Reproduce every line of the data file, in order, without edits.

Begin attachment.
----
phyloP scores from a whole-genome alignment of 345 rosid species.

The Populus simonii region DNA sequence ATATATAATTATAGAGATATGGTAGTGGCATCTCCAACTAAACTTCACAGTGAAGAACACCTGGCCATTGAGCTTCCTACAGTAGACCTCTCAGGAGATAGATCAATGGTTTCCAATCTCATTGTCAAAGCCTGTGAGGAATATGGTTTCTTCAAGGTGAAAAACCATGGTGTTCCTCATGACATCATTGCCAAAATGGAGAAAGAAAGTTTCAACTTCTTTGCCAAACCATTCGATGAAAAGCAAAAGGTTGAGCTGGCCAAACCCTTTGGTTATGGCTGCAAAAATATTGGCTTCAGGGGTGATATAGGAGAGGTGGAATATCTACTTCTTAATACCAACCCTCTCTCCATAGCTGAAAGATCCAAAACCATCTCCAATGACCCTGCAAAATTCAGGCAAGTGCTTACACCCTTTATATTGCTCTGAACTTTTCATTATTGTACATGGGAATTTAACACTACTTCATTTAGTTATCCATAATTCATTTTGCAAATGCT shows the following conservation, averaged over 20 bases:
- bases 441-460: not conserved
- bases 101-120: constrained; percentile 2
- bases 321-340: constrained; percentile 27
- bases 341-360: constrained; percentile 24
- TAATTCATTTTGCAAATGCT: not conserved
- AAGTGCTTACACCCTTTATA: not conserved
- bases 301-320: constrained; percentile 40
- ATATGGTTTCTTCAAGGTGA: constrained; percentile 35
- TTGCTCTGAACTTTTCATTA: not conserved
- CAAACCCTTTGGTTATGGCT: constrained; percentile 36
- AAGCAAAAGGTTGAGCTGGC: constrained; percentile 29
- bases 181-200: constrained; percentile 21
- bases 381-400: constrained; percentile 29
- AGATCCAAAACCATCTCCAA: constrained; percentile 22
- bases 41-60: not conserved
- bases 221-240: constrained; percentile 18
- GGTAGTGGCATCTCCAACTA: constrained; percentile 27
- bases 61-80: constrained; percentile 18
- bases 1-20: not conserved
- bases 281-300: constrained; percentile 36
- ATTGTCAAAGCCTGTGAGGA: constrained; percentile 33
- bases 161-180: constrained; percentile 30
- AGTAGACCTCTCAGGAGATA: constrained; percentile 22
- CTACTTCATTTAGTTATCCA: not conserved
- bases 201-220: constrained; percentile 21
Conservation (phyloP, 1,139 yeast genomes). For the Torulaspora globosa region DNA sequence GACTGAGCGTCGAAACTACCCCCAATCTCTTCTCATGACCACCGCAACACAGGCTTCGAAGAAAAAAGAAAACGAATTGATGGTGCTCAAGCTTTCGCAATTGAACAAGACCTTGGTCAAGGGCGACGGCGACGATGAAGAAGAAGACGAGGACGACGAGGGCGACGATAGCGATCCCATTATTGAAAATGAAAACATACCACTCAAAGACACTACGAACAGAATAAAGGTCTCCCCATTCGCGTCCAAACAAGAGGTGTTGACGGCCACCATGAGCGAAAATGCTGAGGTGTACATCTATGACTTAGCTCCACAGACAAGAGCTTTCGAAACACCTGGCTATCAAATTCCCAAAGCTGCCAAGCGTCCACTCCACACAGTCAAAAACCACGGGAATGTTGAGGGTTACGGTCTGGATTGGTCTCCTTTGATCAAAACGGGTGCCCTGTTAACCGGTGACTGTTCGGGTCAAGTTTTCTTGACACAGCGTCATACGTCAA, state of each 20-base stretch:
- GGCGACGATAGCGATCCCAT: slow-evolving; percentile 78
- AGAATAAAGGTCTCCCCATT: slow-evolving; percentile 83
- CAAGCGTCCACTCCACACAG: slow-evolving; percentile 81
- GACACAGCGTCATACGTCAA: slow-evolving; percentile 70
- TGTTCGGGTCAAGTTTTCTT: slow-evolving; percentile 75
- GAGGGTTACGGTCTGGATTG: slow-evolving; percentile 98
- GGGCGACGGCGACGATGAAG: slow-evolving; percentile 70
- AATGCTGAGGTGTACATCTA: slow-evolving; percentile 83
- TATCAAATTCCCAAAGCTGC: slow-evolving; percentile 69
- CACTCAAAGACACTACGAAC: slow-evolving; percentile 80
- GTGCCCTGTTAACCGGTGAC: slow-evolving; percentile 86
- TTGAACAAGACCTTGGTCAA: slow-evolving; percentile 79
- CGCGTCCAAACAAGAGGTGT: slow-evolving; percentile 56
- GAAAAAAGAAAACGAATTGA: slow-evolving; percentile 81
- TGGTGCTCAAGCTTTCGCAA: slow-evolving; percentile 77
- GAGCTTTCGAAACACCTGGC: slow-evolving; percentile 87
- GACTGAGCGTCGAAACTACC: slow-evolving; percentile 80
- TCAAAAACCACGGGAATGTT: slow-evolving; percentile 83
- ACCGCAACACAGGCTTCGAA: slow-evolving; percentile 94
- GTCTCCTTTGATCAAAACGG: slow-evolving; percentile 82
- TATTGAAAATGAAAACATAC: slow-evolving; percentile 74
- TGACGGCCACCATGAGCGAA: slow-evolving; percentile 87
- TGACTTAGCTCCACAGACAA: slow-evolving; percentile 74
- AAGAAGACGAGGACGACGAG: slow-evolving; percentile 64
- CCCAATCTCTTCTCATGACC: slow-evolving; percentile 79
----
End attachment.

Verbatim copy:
phyloP scores from a whole-genome alignment of 345 rosid species.

The Populus simonii region DNA sequence ATATATAATTATAGAGATATGGTAGTGGCATCTCCAACTAAACTTCACAGTGAAGAACACCTGGCCATTGAGCTTCCTACAGTAGACCTCTCAGGAGATAGATCAATGGTTTCCAATCTCATTGTCAAAGCCTGTGAGGAATATGGTTTCTTCAAGGTGAAAAACCATGGTGTTCCTCATGACATCATTGCCAAAATGGAGAAAGAAAGTTTCAACTTCTTTGCCAAACCATTCGATGAAAAGCAAAAGGTTGAGCTGGCCAAACCCTTTGGTTATGGCTGCAAAAATATTGGCTTCAGGGGTGATATAGGAGAGGTGGAATATCTACTTCTTAATACCAACCCTCTCTCCATAGCTGAAAGATCCAAAACCATCTCCAATGACCCTGCAAAATTCAGGCAAGTGCTTACACCCTTTATATTGCTCTGAACTTTTCATTATTGTACATGGGAATTTAACACTACTTCATTTAGTTATCCATAATTCATTTTGCAAATGCT shows the following conservation, averaged over 20 bases:
- bases 441-460: not conserved
- bases 101-120: constrained; percentile 2
- bases 321-340: constrained; percentile 27
- bases 341-360: constrained; percentile 24
- TAATTCATTTTGCAAATGCT: not conserved
- AAGTGCTTACACCCTTTATA: not conserved
- bases 301-320: constrained; percentile 40
- ATATGGTTTCTTCAAGGTGA: constrained; percentile 35
- TTGCTCTGAACTTTTCATTA: not conserved
- CAAACCCTTTGGTTATGGCT: constrained; percentile 36
- AAGCAAAAGGTTGAGCTGGC: constrained; percentile 29
- bases 181-200: constrained; percentile 21
- bases 381-400: constrained; percentile 29
- AGATCCAAAACCATCTCCAA: constrained; percentile 22
- bases 41-60: not conserved
- bases 221-240: constrained; percentile 18
- GGTAGTGGCATCTCCAACTA: constrained; percentile 27
- bases 61-80: constrained; percentile 18
- bases 1-20: not conserved
- bases 281-300: constrained; percentile 36
- ATTGTCAAAGCCTGTGAGGA: constrained; percentile 33
- bases 161-180: constrained; percentile 30
- AGTAGACCTCTCAGGAGATA: constrained; percentile 22
- CTACTTCATTTAGTTATCCA: not conserved
- bases 201-220: constrained; percentile 21
Conservation (phyloP, 1,139 yeast genomes). For the Torulaspora globosa region DNA sequence GACTGAGCGTCGAAACTACCCCCAATCTCTTCTCATGACCACCGCAACACAGGCTTCGAAGAAAAAAGAAAACGAATTGATGGTGCTCAAGCTTTCGCAATTGAACAAGACCTTGGTCAAGGGCGACGGCGACGATGAAGAAGAAGACGAGGACGACGAGGGCGACGATAGCGATCCCATTATTGAAAATGAAAACATACCACTCAAAGACACTACGAACAGAATAAAGGTCTCCCCATTCGCGTCCAAACAAGAGGTGTTGACGGCCACCATGAGCGAAAATGCTGAGGTGTACATCTATGACTTAGCTCCACAGACAAGAGCTTTCGAAACACCTGGCTATCAAATTCCCAAAGCTGCCAAGCGTCCACTCCACACAGTCAAAAACCACGGGAATGTTGAGGGTTACGGTCTGGATTGGTCTCCTTTGATCAAAACGGGTGCCCTGTTAACCGGTGACTGTTCGGGTCAAGTTTTCTTGACACAGCGTCATACGTCAA, state of each 20-base stretch:
- GGCGACGATAGCGATCCCAT: slow-evolving; percentile 78
- AGAATAAAGGTCTCCCCATT: slow-evolving; percentile 83
- CAAGCGTCCACTCCACACAG: slow-evolving; percentile 81
- GACACAGCGTCATACGTCAA: slow-evolving; percentile 70
- TGTTCGGGTCAAGTTTTCTT: slow-evolving; percentile 75
- GAGGGTTACGGTCTGGATTG: slow-evolving; percentile 98
- GGGCGACGGCGACGATGAAG: slow-evolving; percentile 70
- AATGCTGAGGTGTACATCTA: slow-evolving; percentile 83
- TATCAAATTCCCAAAGCTGC: slow-evolving; percentile 69
- CACTCAAAGACACTACGAAC: slow-evolving; percentile 80
- GTGCCCTGTTAACCGGTGAC: slow-evolving; percentile 86
- TTGAACAAGACCTTGGTCAA: slow-evolving; percentile 79
- CGCGTCCAAACAAGAGGTGT: slow-evolving; percentile 56
- GAAAAAAGAAAACGAATTGA: slow-evolving; percentile 81
- TGGTGCTCAAGCTTTCGCAA: slow-evolving; percentile 77
- GAGCTTTCGAAACACCTGGC: slow-evolving; percentile 87
- GACTGAGCGTCGAAACTACC: slow-evolving; percentile 80
- TCAAAAACCACGGGAATGTT: slow-evolving; percentile 83
- ACCGCAACACAGGCTTCGAA: slow-evolving; percentile 94
- GTCTCCTTTGATCAAAACGG: slow-evolving; percentile 82
- TATTGAAAATGAAAACATAC: slow-evolving; percentile 74
- TGACGGCCACCATGAGCGAA: slow-evolving; percentile 87
- TGACTTAGCTCCACAGACAA: slow-evolving; percentile 74
- AAGAAGACGAGGACGACGAG: slow-evolving; percentile 64
- CCCAATCTCTTCTCATGACC: slow-evolving; percentile 79